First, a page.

The longest federal election campaign in more than 100 years has not exactly started with a bang.

Peter Stoffer, the incumbent NDP candidate for Sackville-Eastern Shore, says volunteers, like most Canadians, have their minds on other things in August.

“We didn't want to put any added pressure on them whatsoever,” he says. “So we agreed in our campaign team to open up the office in September, and that I myself and another person would put up signs and see if anybody wishes to have signs."

When Prime Minister Stephen Harper made the election announcement last week, it was speculated that a long campaign would drain the resources of his much less funded political opponents. But they say they aren’t rising to the bait.  

Halifax Liberal candidate Andy Fillmore will open his election office next week. He says he’s carefully managing the budget, but says volunteers in his riding are eager.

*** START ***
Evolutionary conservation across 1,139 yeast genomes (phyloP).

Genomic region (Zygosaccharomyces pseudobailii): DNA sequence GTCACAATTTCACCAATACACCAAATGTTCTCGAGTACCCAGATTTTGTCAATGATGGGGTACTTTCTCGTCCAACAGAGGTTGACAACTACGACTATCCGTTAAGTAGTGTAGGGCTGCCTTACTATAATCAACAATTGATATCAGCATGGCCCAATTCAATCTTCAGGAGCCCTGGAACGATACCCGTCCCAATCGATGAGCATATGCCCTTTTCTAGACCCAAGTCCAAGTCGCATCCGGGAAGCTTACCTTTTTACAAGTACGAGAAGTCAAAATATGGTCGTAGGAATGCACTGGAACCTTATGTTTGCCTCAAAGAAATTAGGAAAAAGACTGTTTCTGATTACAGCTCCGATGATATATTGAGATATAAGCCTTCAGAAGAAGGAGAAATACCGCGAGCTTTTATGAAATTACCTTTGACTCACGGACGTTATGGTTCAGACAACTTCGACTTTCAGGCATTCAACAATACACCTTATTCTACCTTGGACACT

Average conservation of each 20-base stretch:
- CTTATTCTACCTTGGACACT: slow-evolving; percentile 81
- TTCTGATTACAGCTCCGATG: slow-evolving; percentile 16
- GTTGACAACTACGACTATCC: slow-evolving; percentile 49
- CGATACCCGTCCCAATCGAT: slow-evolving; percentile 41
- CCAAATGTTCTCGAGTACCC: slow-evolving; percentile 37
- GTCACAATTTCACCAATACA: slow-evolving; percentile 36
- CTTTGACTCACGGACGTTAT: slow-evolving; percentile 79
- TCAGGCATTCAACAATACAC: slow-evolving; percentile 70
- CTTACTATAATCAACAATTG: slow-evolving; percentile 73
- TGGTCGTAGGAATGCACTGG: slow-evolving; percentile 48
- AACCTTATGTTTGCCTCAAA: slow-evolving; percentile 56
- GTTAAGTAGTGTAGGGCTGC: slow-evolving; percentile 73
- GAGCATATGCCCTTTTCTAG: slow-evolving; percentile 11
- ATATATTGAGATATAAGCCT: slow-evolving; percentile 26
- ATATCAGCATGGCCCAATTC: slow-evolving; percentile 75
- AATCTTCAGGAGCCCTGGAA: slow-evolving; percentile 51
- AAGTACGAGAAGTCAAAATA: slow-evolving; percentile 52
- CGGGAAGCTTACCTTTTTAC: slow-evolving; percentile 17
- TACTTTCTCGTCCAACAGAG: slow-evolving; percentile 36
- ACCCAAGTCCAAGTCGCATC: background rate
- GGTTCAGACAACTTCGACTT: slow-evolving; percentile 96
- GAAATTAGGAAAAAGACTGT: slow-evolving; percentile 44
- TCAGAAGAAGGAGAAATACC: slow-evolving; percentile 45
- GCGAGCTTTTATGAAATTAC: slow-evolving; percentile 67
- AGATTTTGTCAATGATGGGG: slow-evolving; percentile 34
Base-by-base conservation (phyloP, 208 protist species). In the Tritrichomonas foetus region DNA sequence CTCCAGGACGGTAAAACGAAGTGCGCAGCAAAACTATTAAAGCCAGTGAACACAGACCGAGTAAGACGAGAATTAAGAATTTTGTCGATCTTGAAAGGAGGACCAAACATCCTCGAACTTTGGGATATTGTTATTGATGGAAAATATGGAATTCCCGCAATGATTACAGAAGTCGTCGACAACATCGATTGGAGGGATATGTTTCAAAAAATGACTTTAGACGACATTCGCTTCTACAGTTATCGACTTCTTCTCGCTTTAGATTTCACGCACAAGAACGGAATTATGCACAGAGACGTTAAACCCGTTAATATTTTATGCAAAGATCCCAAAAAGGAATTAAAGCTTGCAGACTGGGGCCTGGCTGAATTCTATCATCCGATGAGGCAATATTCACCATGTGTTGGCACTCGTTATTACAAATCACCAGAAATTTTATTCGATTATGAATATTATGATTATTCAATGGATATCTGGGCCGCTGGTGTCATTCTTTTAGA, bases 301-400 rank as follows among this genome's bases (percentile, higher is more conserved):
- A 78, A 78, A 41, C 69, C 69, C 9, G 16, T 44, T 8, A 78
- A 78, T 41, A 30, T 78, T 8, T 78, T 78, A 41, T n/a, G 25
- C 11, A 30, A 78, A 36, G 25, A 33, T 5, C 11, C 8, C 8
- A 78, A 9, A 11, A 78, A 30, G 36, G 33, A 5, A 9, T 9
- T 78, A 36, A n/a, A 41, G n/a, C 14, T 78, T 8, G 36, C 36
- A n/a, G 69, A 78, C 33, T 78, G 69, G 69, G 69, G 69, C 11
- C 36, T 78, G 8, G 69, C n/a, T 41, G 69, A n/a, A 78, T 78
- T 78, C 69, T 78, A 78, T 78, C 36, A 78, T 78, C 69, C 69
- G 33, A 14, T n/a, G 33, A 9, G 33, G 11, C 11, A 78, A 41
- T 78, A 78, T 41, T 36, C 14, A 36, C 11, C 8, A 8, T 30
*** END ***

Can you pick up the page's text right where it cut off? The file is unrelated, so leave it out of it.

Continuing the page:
"The election call has given us a bit of a bump,” he says.

Marketing professor Ed McHugh says he’s seen very few signs, but there should be more.

“The only thing I would do a little differently if I were to try to brand myself in an election, I would get some signs up now,” he says. “Because, you know, signs, as much as they are an environmental issue, they still mean a lot to people."

The national leaders have only had one major debate, with more to come. The prime minister says the long campaign will result in political parties spending more of their own money, rather than taxpayer’s.  

With files from CTV Atlantic’s Ron Shaw.